SwiftUI Crash Course
What is SwiftUI?
8m 3s
8m 34s
8m 11s
5m 10s

The course is part of this learning path

Start course
1h 19m

This course delves into SwiftUI, which you can use to create user interfaces for your apps. We're going to cover how to use it, how to create views, and how to leverage it to create responsive apps that work in all screen sizes.

Intended Audience

This course is designed for anyone who wants to:

  • Learn about iOS development and coding
  • Move into a career as an iOS developer
  • Master Swift skills


To get the most out of this course, you should have some basic knowledge of iOS.


Hi, within this lecture, we're going to see what a stack is and we're going to play with this view so that we can get a hold of SwiftUI. So, we have this Text("Hello SwiftUI") and text is some kind of a label inside of our SwiftUI framework. We use it to show strings, we use it to show texts to the user. For example, if you say Text( ). you can just choose any attribute, any method you want. For example, if you choose .bold( ), it will make your text bold.

So, let's see another one. If you just say '.' you can come over here to change the font for example and it asks you for a font, and if you hit '.' over here, you will see some options like a callout, like a caption, or like a largeTitle. Just choose the largeTitle and you will see that it will increase your font size. Let's try something else like a footnote for example. It will make it a lot smaller compared to the largeTitle. So, that's how it goes. That's how you can add some new features like this.

You can just hit '.' once again and try to make it bold after you change the font. Of course you can continue experimenting this by adding some new features like adding '.' and trying to find some options that is relative to text. But there's another way to do that. If you don't know anything about SwiftUI, you can come over here by hitting command on your keyboard. If you click on 'Text', you will see a menu like this. You have to go this Inspect menu, and it will give you something like an attributes pane. So, remember in the main story boards we had this attributes pane and we could have changed any attribute that we want. This is something like that. It exactly lists the common attributes, common options that you can change over here like font and if you want, you can just change it from there as well. For example let me go for headline, it will do headline code over here. So, it adds the code automatically if you choose it from this menu. So, you can see how to add this, how to add those codes by choosing from this menu, for example a color. I want to make this blue, so it added the .foregroundColor( automatically.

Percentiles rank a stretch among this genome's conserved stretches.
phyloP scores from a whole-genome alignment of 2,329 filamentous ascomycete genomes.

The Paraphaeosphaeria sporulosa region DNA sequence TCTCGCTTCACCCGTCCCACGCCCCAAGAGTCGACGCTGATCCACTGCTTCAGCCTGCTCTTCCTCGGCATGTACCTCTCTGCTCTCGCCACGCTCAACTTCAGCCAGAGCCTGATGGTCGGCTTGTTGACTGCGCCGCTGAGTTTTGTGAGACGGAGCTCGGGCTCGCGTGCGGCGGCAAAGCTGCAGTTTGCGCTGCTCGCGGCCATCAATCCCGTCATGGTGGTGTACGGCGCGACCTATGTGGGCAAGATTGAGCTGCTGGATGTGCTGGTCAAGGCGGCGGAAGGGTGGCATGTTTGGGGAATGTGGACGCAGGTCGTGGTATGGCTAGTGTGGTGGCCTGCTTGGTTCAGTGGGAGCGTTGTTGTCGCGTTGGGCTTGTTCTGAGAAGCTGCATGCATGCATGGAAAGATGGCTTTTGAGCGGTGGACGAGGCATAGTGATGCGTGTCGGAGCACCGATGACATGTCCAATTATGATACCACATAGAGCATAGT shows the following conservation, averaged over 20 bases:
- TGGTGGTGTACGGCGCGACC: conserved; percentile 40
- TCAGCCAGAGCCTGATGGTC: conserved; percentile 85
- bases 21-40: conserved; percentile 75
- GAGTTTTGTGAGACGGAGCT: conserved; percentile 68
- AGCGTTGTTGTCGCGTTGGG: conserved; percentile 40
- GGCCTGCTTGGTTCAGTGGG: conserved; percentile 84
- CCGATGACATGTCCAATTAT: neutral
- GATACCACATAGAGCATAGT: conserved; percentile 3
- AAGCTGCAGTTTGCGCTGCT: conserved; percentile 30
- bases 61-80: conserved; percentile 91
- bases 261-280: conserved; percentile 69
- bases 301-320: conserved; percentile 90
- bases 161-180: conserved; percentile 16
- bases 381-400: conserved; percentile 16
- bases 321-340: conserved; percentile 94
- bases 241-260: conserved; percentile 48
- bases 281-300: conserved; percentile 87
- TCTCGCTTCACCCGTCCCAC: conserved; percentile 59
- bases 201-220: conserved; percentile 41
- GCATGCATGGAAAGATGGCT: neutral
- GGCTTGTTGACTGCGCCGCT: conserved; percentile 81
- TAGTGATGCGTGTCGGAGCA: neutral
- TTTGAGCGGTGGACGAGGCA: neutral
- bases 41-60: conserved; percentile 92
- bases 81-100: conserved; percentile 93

So, I know right now how to change the color. If I come over here, I can change the alignment but it won't make sense because we are stuck in this frame and we're going to see what the frame is later on, but I can change it by clicking over here. So, this is good, this is very cool. We can even change the text from here as well. So, this lists the common attributes that we can change from here, common properties. And don't hesitate to use this Inspection menu whenever you come across a new view to see what you can actually change. So, we have this frame over here and it refers to this blue line wrapping around our text and we're going to see what it is later on. It actually defines the size of our view. But I believe we're good to go with images when it comes to frame, to understand it better. So, right now what if I want to add another view on top of this view. Can I just do that like Hello World? Will it show up? Nope. It will give me an error because it may sound stupid right now but you can only return one view inside of a body.